COMIC REVIEW: The Dregs #2

In Comic Books, REVIEW, Uncategorized by Garret Tumey4 Comments

Out on Wednesday March 1st. Nadler and Thompson kick paranoia into high gear with, The Dregs #2, from Black Mask Studios. With the dastardly duo of Lonnie Nadler and Zac Thompson writing the ongoing nightmare that is Arnold’s life. Eric Zawadzki (Headspace) and Dee Cunniffe (Revival) continue to supply the art for the series. With Arnold having just OD’d and been taken by the mysterious paramedics, it would seem he’s about to share Manny’s fate.

Arnold awakens woozy and still under the effects of Listo, to a pair of EMT’s trying to shave his head. He quickly starts to make his escape, breaking one of their fingers with a kick, and spiting blood in the other face. He gets free and bolts through a maze of hallways, bursting out an exit he finally see’s daylight again and makes his way into the city. He’s been walking for so long at this point his feet start to bleed, and he see’s the woman from outside Manny’s for help. She cleans his wound’s and gives him shot of Listo to help ease the pain, Arnold’s physios takes over and he slips into an old detective novel. He decides he’s back on the case, because if it’s not him, then it’s no one. He needs answers so he hits the streets, this time with new leather shoes. First is the local needle exchange Safesite, he gets a few answer’s but not enough. Then it’s off to confront Labamba, but that doesn’t yield the results Arnold was hoping for either. It’s time to get witness interviews now, he heads to an old theater that’s now a place a lot of homeless squat. Arnold ask’s who else is missing and gets a list, and not all OD’d, some just went missing. He finally talks with a woman who was a friend of Manny, and she gives him a picture she drew of what she saw. Arnold has no idea what to make of the picture or it’s meaning, and starts to show it to everyone he see’s asking what they saw. As the sun sets, an officer takes Arnold to the shelter at the local church and makes him stay the night. He describes it as a place of lawlessness with little attention and even less funding. Looking for a bed he finds an empty one, a man nearby warns Arnold that it’s the Ice Cream Man’s bed, so he leaves. He finds another spot on the floor, but then puts something together in his head and goes back to the bed. The Ice Cream Man show’s up, and Arnold interrogates him. But Ice Cream Man only wants to talk about the smell the restaurant has and why he was there, finally after loosing his cool, Arnold gets some answers. Manny is where the buildings are tall and block out the sun, on the other side of the city, where Arnold used to live.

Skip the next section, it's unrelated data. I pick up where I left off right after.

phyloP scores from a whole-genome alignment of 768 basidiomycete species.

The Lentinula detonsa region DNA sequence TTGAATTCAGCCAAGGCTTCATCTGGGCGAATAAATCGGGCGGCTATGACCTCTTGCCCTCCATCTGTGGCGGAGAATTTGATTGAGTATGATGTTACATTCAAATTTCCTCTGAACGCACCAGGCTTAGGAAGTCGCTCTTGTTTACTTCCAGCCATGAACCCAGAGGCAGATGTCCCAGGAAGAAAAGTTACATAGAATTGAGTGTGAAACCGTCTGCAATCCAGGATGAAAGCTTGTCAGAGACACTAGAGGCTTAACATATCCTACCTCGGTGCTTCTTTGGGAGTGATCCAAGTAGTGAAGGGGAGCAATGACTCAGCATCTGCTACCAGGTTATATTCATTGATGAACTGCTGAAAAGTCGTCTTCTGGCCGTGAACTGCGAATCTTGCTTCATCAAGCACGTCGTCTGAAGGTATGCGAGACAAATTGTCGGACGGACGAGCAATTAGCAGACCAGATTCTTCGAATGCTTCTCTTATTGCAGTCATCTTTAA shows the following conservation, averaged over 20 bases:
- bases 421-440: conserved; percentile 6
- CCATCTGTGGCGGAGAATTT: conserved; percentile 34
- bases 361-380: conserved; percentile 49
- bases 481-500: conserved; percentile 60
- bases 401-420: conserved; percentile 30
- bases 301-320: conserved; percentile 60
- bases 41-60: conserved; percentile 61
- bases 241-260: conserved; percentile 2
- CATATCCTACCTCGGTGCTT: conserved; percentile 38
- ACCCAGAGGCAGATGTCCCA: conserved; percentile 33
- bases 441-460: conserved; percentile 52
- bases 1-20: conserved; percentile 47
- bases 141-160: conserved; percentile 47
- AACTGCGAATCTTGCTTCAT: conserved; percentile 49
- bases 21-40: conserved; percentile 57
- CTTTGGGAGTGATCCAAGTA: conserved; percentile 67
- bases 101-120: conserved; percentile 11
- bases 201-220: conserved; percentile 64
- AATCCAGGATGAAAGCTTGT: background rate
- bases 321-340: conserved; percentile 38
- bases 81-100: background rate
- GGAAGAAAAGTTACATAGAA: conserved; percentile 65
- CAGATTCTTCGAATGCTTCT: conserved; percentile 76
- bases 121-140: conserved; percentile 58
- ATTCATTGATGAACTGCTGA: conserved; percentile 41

Just when I thought The Dregs could not get any better, it shows me how wrong I am. Delving deeper into Arnold’s sub-par mental faculties, it still makes us question at every turn, what’s real? What’s just a figment of a sick mind? Is everything connected? It keeps dropping us further down the rabbit-hole, finding tiny clues along the way. The design of this book really impressed me as well, using new methods to tell the story. Such as the spread on pages 18-19, showing the journey inwards, forcing the reader to turn the book to read all the content. I loved it, as well as the margin art illustrating Arnold’s impossible task much like  Sisyphus. Plus several other creative ways the team puts more content into the comic itself, the level of pride shows. You can tell this is more than just a book to the whole team, and I have a good feeling they will be doing a lot more. I guess it’s not hard to see why The Dregs is one of my favorite series out right now, and if you haven’t read issue #1 yet then make sure to look for a 2nd printing which hits stores the same day. ▲

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